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Taking a Hard Look at Soft Costs

Evaluating "soft costs" to uncover cost-savings.




As I talk with my colleague security integrators, the same tone seems to flow. It is looking more and more like 2013 is going to be a flat year. We hear about tighter margins, tougher competition from fellow integrators as well as more from IT providers. This raises the question: How do we adjust to make ourselves leaner and meaner so when revenues are flat we protect ourselves against soft (a.k.a. controllable) cost items?

I often think about how my company can best use our entire team not only to make sure we provide the best product but also control costs while doing so. Do we measure our metrics, and if so are we sharing this information with our people? I believe an informed team operates more efficiently. As I review our metrics, I look at those soft costs we have and evaluate whether or not our people can help us in controlling them.

For example, do we have control of the cost of gas? Do we let our team know how much we spend in gas? If they use some common sense, can they help reduce those costs? Do we track speeding alerts via our GPS? Do we even track excessive idling time? Do we post our drivers’ numbers and challenge them to strive to get the best gas mileage? These are all things that if watched can be controlled.

What about accountable hours, do we monitor those? Probably the most volatile cost we have is labor. Are we working with our teams to assure that each hour a technician works is accounted for? Installation techs should have accountable hours in the high 90 percentiles; service technicians in the low 90s. We need to track hours and challenge our team to hit goals that will save us costs.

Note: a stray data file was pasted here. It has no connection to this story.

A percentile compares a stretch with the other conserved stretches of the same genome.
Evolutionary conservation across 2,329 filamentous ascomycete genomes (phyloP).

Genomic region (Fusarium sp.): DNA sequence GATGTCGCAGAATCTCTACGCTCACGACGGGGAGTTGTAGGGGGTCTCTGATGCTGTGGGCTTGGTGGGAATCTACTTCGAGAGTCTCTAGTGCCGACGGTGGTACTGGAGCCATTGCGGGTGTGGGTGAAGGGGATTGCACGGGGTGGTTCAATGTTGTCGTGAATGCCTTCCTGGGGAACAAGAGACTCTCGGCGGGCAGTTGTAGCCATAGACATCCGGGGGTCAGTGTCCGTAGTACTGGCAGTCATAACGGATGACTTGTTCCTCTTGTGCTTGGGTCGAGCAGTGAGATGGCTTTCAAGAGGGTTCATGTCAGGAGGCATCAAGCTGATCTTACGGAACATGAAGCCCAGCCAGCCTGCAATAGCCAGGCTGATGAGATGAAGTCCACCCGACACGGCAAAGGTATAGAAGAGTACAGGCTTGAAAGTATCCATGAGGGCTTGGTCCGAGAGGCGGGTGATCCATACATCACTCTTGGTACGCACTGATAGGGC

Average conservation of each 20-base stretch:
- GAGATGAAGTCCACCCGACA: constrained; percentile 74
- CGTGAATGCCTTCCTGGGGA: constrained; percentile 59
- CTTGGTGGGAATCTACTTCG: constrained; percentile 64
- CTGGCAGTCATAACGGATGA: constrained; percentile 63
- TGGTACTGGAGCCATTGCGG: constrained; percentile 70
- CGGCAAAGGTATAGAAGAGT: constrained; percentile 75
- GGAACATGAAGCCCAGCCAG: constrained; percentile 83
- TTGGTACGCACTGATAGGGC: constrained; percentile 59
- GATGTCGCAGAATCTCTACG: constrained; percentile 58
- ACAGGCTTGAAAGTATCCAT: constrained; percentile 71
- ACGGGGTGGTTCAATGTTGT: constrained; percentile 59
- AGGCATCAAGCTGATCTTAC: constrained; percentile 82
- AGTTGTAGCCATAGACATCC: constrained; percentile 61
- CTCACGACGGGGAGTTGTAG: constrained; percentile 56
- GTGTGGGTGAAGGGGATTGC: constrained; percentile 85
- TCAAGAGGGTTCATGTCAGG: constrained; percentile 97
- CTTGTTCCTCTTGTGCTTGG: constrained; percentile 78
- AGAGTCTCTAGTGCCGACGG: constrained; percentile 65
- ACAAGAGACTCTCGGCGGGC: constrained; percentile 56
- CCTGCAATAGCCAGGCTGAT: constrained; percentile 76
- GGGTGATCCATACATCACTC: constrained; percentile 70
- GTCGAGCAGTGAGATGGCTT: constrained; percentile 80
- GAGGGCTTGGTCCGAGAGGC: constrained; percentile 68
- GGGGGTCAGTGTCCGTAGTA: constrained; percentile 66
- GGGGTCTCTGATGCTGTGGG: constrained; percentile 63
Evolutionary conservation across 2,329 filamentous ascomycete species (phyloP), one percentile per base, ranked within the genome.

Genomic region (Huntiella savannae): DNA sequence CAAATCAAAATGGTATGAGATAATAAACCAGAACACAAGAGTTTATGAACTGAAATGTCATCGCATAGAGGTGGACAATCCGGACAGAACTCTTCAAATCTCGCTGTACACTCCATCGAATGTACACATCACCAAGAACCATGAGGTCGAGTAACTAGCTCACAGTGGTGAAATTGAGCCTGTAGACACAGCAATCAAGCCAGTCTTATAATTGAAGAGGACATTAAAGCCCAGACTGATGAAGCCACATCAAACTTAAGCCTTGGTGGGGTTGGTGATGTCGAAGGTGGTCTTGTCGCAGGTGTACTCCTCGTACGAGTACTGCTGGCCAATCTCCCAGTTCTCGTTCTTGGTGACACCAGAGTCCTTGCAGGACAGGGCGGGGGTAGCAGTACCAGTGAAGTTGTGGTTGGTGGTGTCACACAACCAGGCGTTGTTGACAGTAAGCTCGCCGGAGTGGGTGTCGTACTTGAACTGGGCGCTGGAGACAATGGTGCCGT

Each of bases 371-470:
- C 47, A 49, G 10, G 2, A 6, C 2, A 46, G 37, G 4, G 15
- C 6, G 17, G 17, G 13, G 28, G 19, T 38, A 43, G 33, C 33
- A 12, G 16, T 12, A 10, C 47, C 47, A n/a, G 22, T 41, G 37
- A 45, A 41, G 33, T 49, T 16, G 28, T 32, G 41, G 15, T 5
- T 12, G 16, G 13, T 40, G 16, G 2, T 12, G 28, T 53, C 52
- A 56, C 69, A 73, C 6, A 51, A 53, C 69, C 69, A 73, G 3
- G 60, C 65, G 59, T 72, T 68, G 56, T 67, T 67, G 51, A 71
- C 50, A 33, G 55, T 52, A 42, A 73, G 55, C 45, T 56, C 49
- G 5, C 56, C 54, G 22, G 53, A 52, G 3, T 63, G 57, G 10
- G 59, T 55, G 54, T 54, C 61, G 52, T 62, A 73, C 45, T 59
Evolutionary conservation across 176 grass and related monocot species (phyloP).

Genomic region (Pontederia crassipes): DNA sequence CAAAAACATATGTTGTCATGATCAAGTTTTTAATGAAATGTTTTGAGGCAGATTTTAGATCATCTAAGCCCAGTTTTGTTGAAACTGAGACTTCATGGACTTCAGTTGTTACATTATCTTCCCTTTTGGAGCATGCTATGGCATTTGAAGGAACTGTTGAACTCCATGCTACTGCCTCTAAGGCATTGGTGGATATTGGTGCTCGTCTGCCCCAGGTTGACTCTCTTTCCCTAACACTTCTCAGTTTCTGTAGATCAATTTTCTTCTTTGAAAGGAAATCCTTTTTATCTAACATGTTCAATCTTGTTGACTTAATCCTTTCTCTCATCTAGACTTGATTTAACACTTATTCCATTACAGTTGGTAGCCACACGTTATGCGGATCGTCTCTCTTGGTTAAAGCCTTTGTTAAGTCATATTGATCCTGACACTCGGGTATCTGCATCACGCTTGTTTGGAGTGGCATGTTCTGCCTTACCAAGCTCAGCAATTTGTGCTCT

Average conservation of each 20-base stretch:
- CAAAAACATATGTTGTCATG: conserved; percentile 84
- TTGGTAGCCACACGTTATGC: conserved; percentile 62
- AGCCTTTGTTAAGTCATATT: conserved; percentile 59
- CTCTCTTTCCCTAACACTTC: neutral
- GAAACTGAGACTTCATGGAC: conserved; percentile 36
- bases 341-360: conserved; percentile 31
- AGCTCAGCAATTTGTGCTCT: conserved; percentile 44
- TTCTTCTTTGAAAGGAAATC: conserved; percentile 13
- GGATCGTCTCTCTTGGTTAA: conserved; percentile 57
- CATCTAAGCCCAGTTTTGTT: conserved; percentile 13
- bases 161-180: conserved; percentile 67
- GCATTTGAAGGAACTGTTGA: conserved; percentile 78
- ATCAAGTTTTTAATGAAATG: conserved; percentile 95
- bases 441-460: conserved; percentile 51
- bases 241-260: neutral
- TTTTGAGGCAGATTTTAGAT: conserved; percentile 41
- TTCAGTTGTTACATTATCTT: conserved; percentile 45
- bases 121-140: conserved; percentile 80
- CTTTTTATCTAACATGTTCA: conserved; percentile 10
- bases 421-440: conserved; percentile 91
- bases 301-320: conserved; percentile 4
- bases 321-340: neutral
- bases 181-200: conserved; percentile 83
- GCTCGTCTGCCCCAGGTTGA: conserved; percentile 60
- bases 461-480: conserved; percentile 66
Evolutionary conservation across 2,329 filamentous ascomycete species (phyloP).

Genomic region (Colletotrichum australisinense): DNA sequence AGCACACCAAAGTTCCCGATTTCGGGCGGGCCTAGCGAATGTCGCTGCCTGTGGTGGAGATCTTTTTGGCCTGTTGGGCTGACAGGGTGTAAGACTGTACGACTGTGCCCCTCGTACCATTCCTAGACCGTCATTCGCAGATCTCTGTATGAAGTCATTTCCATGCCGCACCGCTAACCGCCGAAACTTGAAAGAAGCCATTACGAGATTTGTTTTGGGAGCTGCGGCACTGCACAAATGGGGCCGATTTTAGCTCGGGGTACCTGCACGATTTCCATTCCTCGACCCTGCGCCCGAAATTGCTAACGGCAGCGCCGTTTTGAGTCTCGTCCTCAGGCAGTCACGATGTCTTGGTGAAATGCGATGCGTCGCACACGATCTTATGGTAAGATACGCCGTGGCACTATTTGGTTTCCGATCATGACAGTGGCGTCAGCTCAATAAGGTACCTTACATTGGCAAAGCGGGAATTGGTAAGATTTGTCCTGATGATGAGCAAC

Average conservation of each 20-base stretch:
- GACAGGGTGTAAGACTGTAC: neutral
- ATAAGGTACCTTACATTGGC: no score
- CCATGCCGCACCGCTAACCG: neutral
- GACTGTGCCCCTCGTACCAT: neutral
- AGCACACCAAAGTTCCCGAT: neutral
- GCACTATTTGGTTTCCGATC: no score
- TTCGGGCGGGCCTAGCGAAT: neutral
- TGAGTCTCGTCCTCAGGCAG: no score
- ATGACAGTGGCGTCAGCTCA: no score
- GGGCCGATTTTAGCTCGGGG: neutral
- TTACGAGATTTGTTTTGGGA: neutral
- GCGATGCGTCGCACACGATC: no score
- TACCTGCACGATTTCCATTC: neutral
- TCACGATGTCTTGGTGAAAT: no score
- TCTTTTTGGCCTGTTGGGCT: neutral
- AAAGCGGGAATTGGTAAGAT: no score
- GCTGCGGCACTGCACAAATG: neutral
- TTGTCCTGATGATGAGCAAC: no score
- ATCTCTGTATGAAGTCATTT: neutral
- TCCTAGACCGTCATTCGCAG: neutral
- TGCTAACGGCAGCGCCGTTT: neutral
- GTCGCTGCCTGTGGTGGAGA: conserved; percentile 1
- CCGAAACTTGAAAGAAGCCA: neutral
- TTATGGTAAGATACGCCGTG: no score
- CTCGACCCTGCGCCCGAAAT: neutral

Do we truly watch wire and material costs? We can watch, track and negotiate the costs for the equipment we use to provide the systems we sell and service. However, are we keeping tabs on the costs of the wire and materials we use to install them? Wire costs are relatively simple to track, but that does not necessarily mean it is actually being done. How much money is lost due to lax auditing of these materials? Those screws, tie-wraps and other materials can get lost on a project and quickly add up. Thus, we need to challenge our teams to use wire and materials carefully.

As margins become tighter, we need to make sure that our production machines are running smoothly. However, do we share with production numbers with our teams and challenge them to be as efficient as possible and post the strongest production numbers possible? Instead of pushing at month ends to “make our numbers,” do we share with our people the daily or weekly production numbers so everyone knows where we are? Knowing where our metrics are gives us a better chance of hitting those production numbers we need.

Do we listen? Often the best ideas come from those who are in the field dealing with day-to-day issues. However, if we are not careful we can sit isolated in our planning rooms (offices) oblivious to what can (or what may need to) be done in the field to improve. We must confer with those valuable team members and challenge them to think and be a part of the entire enterprise’s success.

Economic challenges can be frustrating. We can respond by saying, “Woe is me,” or we can get our team together and strive to run the leanest, meanest and most successful operation. Good luck, integrators!

J. Matthew Ladd is President and CEO of The Protection Bureau, located in Exton, Pa.


Article Topics
Business Management · Advisory Board Forum · Cost Savings · J. Matthew Ladd · Managing Your Business · All Topics
Advisory Board Forum, Cost Savings, J. Matthew Ladd, Managing Your Business


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